appl., A/C, Flooring. Own
the land. Walk to beach.
$119,000. K.Russo, Rltr.
561-339-1353
PALM HARBOR 4br/2ba
Tile Floor, Energy Pack-
age, Deluxe loaded. Over
2,200 sq ft. 30th Anniver-
sary Sale Special. Save
$15,000. Free Color Bro-
chures. 800-622-2832
STUART Own your own
land! Riverland 55+,
docks, waterfront, HOA
$175mo Inc. cable, water,
Pool 2/2 furn dblwd.
$78,900. 561-301-5733




*Escape to the Moun-
tains!* WESTERN NC
MOUNTAIN PROPER-
TIES Cabins, homes,
acreage & investment
acreage. Views and
creeks. Free information
& color'brochure. Appala-
chian Land Company,
1-800-837-9199. Murphy,
NC. www.appalachian land-
.com.
*TENNESSEE* 56+/- ac
of Majestic Timberlands
and Creek Frontage Atop
the beautiful Cumberland
Plateau. Excellent devel-
opment or private retreat.
$225,000 931-946-5263
www.pineycreekrealtyauc
tions.com

75TwHoss


*WESTERN CAROLINA
Real Estate Co. Inc of-
fers the best mountain
properties in North Caro-
lina. Homes and Land
available. For a free bro-
chure call 800-924-2635.
www.WesternCarolinaRE
.com
6 UNIT MULTI FAMILY
Brooksvllle, needs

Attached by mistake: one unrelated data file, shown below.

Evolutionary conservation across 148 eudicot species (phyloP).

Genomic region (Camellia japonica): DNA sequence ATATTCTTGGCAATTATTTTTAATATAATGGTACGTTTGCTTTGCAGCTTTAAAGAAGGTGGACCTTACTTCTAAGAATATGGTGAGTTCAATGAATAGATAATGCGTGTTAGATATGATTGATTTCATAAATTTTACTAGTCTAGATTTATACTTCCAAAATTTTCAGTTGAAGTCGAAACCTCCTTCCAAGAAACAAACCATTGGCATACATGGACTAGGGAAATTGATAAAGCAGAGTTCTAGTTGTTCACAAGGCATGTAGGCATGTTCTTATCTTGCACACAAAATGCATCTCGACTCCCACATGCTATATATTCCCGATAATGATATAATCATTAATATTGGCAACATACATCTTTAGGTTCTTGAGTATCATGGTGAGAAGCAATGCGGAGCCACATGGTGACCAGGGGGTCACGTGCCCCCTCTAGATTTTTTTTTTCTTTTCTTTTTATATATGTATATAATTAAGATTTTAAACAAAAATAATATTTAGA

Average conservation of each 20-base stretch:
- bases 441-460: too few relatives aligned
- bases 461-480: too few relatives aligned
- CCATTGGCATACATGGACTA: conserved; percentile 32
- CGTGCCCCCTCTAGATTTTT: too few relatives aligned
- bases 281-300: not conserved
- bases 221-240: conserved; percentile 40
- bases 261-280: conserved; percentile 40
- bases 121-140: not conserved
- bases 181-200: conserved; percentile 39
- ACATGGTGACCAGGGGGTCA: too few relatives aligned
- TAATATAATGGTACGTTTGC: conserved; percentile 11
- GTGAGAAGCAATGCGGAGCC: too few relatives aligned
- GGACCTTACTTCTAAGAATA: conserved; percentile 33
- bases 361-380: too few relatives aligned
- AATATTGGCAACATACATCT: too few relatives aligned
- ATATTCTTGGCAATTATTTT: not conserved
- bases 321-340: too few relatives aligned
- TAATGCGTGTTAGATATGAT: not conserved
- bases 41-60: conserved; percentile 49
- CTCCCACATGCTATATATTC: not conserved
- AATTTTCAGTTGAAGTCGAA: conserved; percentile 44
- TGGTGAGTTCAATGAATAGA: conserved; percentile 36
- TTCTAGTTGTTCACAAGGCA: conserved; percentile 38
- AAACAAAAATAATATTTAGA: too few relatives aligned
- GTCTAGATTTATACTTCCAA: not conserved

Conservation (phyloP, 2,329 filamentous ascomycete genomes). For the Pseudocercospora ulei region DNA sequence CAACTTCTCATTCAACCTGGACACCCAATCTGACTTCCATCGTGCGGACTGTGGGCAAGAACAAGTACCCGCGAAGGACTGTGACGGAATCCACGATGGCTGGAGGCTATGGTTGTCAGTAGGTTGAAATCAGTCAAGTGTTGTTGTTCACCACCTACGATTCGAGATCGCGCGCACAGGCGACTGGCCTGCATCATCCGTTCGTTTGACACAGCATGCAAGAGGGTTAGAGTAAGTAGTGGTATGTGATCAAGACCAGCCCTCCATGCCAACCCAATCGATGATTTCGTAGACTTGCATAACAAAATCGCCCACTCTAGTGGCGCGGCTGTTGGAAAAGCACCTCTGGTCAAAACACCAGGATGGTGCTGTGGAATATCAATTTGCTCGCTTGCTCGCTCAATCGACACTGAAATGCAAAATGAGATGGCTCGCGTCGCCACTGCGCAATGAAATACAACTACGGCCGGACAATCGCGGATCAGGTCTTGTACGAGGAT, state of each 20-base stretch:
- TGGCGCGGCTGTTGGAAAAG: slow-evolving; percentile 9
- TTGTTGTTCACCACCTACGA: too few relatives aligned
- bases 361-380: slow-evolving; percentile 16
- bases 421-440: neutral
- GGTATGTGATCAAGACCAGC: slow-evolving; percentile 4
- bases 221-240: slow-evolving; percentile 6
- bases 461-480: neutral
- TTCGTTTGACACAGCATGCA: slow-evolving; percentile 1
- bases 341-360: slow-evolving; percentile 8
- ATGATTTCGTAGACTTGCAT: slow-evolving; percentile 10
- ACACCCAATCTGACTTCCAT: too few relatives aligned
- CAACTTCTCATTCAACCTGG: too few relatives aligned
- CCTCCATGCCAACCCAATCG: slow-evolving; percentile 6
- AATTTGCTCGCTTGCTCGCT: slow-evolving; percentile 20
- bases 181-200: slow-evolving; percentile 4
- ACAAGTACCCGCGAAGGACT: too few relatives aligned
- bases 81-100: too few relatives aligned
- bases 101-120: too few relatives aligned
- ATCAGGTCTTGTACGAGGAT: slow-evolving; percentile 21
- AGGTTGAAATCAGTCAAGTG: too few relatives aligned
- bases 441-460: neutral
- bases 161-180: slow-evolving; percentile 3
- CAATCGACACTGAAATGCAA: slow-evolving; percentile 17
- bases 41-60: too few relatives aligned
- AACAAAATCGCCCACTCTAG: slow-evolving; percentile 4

complete rehab, 4800sf
live in, sacrifice
$160,000. Buyers pay
No closing costs. In-
stant equity when you
buy at
www.wholesaleyourho
me.com 877-76-BUYER




.


688 ACRES in 'Marion
County Fla. Prime invest-
ment, pasture blended
with natural hardwoods.
Great hunting, road front-
age. $6200/acre. South-
ern Pine Plantations Call
for appt. 352-867-8018
AAHI COOL MOUNTAIN
Breezes. Murphy, North
Carolina. Affordable
Homes and Mountain
Cabins, Land, River,
Mountains, Streams, or
call for Free Brochure.
877- 837-2288 Exit Real-
ty Mountain View
Properties
www.exitmurphy.com
ABINGDON, VA 1795+
ac, mtn prop w/hwy &
lake front, int. roads,
$4,500 ac. Will divide.
828-292-0365/912-375-6
016 ow@owacc.com
ARIZONA LAND LIQUI-
DATIONI Near TiJc.s:..-
u, oilbil r ei.1 Sized Iii
$0l Downi$0 Intereci
1159rmoni1n ($18.995 h .
tal). Free Information.
Money Back Guaranteel
Toll Free 1-800-682-6103
Op#10
Build your dream retire-
mentt home Land starting
at $79,900 on 18 hole
championship .golf
course. Home .of Golf
Digest Schools. Blue
Ridge Mnt Setting. Com-
fortable 4 season cli-
mate. Enjoy low taxes &
low cost of living in
top-rated cultural & rec-
reational location. Perfect
for vacation/ retirement.
Call now 866-334-3253
ext: 1348.
BUY TIMESHARE Re-
sales SAVE 60-80% OFF
RETAILI! Best resorts &
seasons. Call for FREE
Timeshare Magazinel
1-800-639-5319 www.
holidaygroup.com/flier
E. LAKE WALES River
Ranch. 2/1 home on
2.3ac. Granite Ctrs. stone